Tough Questions for ITER's New Director General, Bernard Bigot

Photo: Lydie Lecarpentier/REA/Redux

When ITER, the International Thermonuclear Experimental Reactor project, was launched in 1985, the plans called for a huge reactor that would demonstrate that the fusion of hydrogen atoms into helium atoms would be a source of unlimited energy. Its founding nations (Russia, the United States, Japan, and the EU (China and Korea subsequently joined the project in 2003, and India in 2005)) also hoped it would reduce drastically the problem of nuclear waste that plagues fission reactor projects.

The design approved in 1988 featured a tokamak in which huge superconducting magnets would trap an extremely hot plasma made of hydrogen atoms inside a toroidal steel vessel. Because of the vessel’s size, scientists would be able to induce a fusion reaction that would yield up to 10 times as much energy as is injected in order to heat the plasma.

But that early promise quickly hit the cold reality that large-scale projects frequently encounter large-scale problems. The ITER project never enjoyed an easy life, especially when the United States withdrew its support in 1998, hopped in again in 2005, then drastically reduced its outlays for the project in 2008.

An external report in 2013 blamed a series of missed deadlines and cost overruns on the ITER organization’s weak management of a decentralized organization. The total estimated cost for the project is now at €15 billion (about $16.5 billion), which is almost double the cost of CERN's Large Hadron Collider. Despite that level of government largesse, recent plans to achieve “first plasma” by 2020, and the first demonstration of energy production by 2027, are now being revised. A new schedule should be finalized by the end of the year.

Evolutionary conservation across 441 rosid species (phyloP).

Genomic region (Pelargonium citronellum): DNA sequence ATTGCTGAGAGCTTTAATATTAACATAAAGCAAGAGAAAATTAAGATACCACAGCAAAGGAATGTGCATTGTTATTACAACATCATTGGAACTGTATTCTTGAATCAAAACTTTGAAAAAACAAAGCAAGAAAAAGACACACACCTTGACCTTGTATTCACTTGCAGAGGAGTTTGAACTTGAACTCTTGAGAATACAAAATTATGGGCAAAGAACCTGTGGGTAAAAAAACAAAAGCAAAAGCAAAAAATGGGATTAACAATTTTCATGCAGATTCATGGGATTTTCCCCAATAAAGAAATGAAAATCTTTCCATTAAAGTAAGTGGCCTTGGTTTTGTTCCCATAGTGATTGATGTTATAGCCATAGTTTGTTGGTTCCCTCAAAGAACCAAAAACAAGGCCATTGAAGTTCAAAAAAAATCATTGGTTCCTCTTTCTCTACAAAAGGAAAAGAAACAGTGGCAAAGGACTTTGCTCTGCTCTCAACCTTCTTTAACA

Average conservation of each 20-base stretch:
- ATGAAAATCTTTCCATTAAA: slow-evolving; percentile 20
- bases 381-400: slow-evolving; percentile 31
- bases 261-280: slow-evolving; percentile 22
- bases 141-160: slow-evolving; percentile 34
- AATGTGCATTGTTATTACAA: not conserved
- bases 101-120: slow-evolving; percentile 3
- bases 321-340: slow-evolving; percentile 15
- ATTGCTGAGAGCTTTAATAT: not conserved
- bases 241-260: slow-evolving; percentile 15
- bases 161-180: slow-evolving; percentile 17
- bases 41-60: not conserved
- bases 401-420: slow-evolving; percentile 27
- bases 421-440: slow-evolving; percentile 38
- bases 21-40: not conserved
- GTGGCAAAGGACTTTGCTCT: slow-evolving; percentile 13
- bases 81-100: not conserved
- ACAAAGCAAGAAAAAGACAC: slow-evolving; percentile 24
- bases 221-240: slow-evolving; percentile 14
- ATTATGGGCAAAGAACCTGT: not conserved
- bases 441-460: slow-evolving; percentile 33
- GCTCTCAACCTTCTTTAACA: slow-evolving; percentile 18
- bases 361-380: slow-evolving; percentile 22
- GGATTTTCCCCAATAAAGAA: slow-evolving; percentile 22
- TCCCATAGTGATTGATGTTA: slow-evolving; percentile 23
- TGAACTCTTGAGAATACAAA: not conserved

So, what happens if the sponsors of the reactor, located in Cadarache in Southern France, decide to pull the plug? Contracts totaling €6.5 billion (about $7 billion)— €3.5 billion of which are for completing construction on the site—would be in limbo. The 500 contractors who now work on the building site would be out of work. So might the 600 staffers employed directly by ITER organization with its €275 million annual budget. According to ITER, 72 percent of these employees are engineers and scientists. 

On 5 March, the ITER Council, in an extraordinary session, confirmed the appointment of Bernard Bigot as the Director General of ITER. Bigot, a physicist and chemist by training, has had a long career in research, but also as Chairman and CEO of the French Alternative Energies and Atomic Energy Commission (CEA). He takes over from Osamu Motojima, who started his term as head of ITER in July 2010. Bigot spoke to IEEE Spectrum last week; his comments have been abridged.

Spectrum:  On 5 March, you presented an action plan, proposing changes to the management of ITER. What are the specific problems that you are addressing? 

Bigot: What has plagued the ITER project so far is that we had no efficient decision process, caused by the fact that the ITER Organization and the seven domestic agencies did not operate as an integrated team.  We have to make decisions every day, take financial decisions; we need to learn to work together. The question is not to ‘control,’ but the capacity to work together.